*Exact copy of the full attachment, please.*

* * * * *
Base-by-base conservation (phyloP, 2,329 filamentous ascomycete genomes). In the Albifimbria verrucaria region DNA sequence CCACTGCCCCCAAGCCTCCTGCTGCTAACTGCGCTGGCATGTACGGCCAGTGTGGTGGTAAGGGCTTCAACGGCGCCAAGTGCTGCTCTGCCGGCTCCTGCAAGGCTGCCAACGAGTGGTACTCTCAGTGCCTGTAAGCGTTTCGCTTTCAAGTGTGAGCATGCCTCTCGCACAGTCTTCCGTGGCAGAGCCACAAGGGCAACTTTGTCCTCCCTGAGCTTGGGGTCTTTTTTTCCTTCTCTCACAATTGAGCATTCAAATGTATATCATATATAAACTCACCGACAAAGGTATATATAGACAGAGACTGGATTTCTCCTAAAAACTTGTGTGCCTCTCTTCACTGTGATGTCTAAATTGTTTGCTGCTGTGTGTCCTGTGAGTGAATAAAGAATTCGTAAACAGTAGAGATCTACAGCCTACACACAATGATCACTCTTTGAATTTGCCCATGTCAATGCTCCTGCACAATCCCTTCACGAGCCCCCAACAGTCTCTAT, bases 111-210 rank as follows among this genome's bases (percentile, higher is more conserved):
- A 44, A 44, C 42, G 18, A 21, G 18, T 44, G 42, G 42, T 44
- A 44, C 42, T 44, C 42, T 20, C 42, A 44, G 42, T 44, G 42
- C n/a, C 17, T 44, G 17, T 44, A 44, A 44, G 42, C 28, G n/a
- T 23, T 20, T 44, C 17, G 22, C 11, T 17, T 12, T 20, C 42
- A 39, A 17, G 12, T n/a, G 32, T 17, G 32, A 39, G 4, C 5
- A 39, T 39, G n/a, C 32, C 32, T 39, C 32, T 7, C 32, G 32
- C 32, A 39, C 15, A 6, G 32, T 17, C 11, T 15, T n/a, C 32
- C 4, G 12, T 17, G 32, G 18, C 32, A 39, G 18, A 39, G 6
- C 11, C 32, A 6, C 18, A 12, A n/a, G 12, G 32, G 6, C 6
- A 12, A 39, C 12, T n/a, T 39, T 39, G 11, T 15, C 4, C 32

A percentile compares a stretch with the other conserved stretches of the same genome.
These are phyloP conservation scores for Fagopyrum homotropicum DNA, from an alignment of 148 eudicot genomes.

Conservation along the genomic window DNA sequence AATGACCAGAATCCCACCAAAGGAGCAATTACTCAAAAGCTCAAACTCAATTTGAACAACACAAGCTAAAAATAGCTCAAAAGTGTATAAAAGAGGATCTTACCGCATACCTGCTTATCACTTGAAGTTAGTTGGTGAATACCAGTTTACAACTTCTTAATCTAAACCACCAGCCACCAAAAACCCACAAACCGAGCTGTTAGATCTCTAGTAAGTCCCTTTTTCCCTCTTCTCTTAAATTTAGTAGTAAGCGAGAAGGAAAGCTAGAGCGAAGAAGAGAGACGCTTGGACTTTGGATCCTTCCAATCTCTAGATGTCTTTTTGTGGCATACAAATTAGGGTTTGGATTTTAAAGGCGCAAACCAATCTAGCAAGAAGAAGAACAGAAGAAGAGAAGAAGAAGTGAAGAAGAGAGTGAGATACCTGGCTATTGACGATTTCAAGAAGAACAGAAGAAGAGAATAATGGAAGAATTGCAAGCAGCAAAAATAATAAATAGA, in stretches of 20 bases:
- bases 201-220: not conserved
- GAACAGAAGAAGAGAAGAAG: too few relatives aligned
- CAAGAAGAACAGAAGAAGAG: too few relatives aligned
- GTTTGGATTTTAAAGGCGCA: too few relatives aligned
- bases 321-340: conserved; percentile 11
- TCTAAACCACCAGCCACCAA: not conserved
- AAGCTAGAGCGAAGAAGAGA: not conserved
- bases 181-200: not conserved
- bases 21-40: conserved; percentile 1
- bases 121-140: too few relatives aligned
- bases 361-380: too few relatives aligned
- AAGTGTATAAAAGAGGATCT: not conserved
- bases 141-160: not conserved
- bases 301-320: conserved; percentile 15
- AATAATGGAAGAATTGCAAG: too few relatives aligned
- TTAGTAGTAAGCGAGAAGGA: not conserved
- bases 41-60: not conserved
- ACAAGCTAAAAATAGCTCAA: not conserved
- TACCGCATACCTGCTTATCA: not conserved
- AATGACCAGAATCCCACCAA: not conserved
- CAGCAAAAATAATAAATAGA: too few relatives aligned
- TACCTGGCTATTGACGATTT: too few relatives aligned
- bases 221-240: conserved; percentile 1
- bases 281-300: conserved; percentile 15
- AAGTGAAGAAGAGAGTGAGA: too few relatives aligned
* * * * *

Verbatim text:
Base-by-base conservation (phyloP, 2,329 filamentous ascomycete genomes). In the Albifimbria verrucaria region DNA sequence CCACTGCCCCCAAGCCTCCTGCTGCTAACTGCGCTGGCATGTACGGCCAGTGTGGTGGTAAGGGCTTCAACGGCGCCAAGTGCTGCTCTGCCGGCTCCTGCAAGGCTGCCAACGAGTGGTACTCTCAGTGCCTGTAAGCGTTTCGCTTTCAAGTGTGAGCATGCCTCTCGCACAGTCTTCCGTGGCAGAGCCACAAGGGCAACTTTGTCCTCCCTGAGCTTGGGGTCTTTTTTTCCTTCTCTCACAATTGAGCATTCAAATGTATATCATATATAAACTCACCGACAAAGGTATATATAGACAGAGACTGGATTTCTCCTAAAAACTTGTGTGCCTCTCTTCACTGTGATGTCTAAATTGTTTGCTGCTGTGTGTCCTGTGAGTGAATAAAGAATTCGTAAACAGTAGAGATCTACAGCCTACACACAATGATCACTCTTTGAATTTGCCCATGTCAATGCTCCTGCACAATCCCTTCACGAGCCCCCAACAGTCTCTAT, bases 111-210 rank as follows among this genome's bases (percentile, higher is more conserved):
- A 44, A 44, C 42, G 18, A 21, G 18, T 44, G 42, G 42, T 44
- A 44, C 42, T 44, C 42, T 20, C 42, A 44, G 42, T 44, G 42
- C n/a, C 17, T 44, G 17, T 44, A 44, A 44, G 42, C 28, G n/a
- T 23, T 20, T 44, C 17, G 22, C 11, T 17, T 12, T 20, C 42
- A 39, A 17, G 12, T n/a, G 32, T 17, G 32, A 39, G 4, C 5
- A 39, T 39, G n/a, C 32, C 32, T 39, C 32, T 7, C 32, G 32
- C 32, A 39, C 15, A 6, G 32, T 17, C 11, T 15, T n/a, C 32
- C 4, G 12, T 17, G 32, G 18, C 32, A 39, G 18, A 39, G 6
- C 11, C 32, A 6, C 18, A 12, A n/a, G 12, G 32, G 6, C 6
- A 12, A 39, C 12, T n/a, T 39, T 39, G 11, T 15, C 4, C 32

A percentile compares a stretch with the other conserved stretches of the same genome.
These are phyloP conservation scores for Fagopyrum homotropicum DNA, from an alignment of 148 eudicot genomes.

Conservation along the genomic window DNA sequence AATGACCAGAATCCCACCAAAGGAGCAATTACTCAAAAGCTCAAACTCAATTTGAACAACACAAGCTAAAAATAGCTCAAAAGTGTATAAAAGAGGATCTTACCGCATACCTGCTTATCACTTGAAGTTAGTTGGTGAATACCAGTTTACAACTTCTTAATCTAAACCACCAGCCACCAAAAACCCACAAACCGAGCTGTTAGATCTCTAGTAAGTCCCTTTTTCCCTCTTCTCTTAAATTTAGTAGTAAGCGAGAAGGAAAGCTAGAGCGAAGAAGAGAGACGCTTGGACTTTGGATCCTTCCAATCTCTAGATGTCTTTTTGTGGCATACAAATTAGGGTTTGGATTTTAAAGGCGCAAACCAATCTAGCAAGAAGAAGAACAGAAGAAGAGAAGAAGAAGTGAAGAAGAGAGTGAGATACCTGGCTATTGACGATTTCAAGAAGAACAGAAGAAGAGAATAATGGAAGAATTGCAAGCAGCAAAAATAATAAATAGA, in stretches of 20 bases:
- bases 201-220: not conserved
- GAACAGAAGAAGAGAAGAAG: too few relatives aligned
- CAAGAAGAACAGAAGAAGAG: too few relatives aligned
- GTTTGGATTTTAAAGGCGCA: too few relatives aligned
- bases 321-340: conserved; percentile 11
- TCTAAACCACCAGCCACCAA: not conserved
- AAGCTAGAGCGAAGAAGAGA: not conserved
- bases 181-200: not conserved
- bases 21-40: conserved; percentile 1
- bases 121-140: too few relatives aligned
- bases 361-380: too few relatives aligned
- AAGTGTATAAAAGAGGATCT: not conserved
- bases 141-160: not conserved
- bases 301-320: conserved; percentile 15
- AATAATGGAAGAATTGCAAG: too few relatives aligned
- TTAGTAGTAAGCGAGAAGGA: not conserved
- bases 41-60: not conserved
- ACAAGCTAAAAATAGCTCAA: not conserved
- TACCGCATACCTGCTTATCA: not conserved
- AATGACCAGAATCCCACCAA: not conserved
- CAGCAAAAATAATAAATAGA: too few relatives aligned
- TACCTGGCTATTGACGATTT: too few relatives aligned
- bases 221-240: conserved; percentile 1
- bases 281-300: conserved; percentile 15
- AAGTGAAGAAGAGAGTGAGA: too few relatives aligned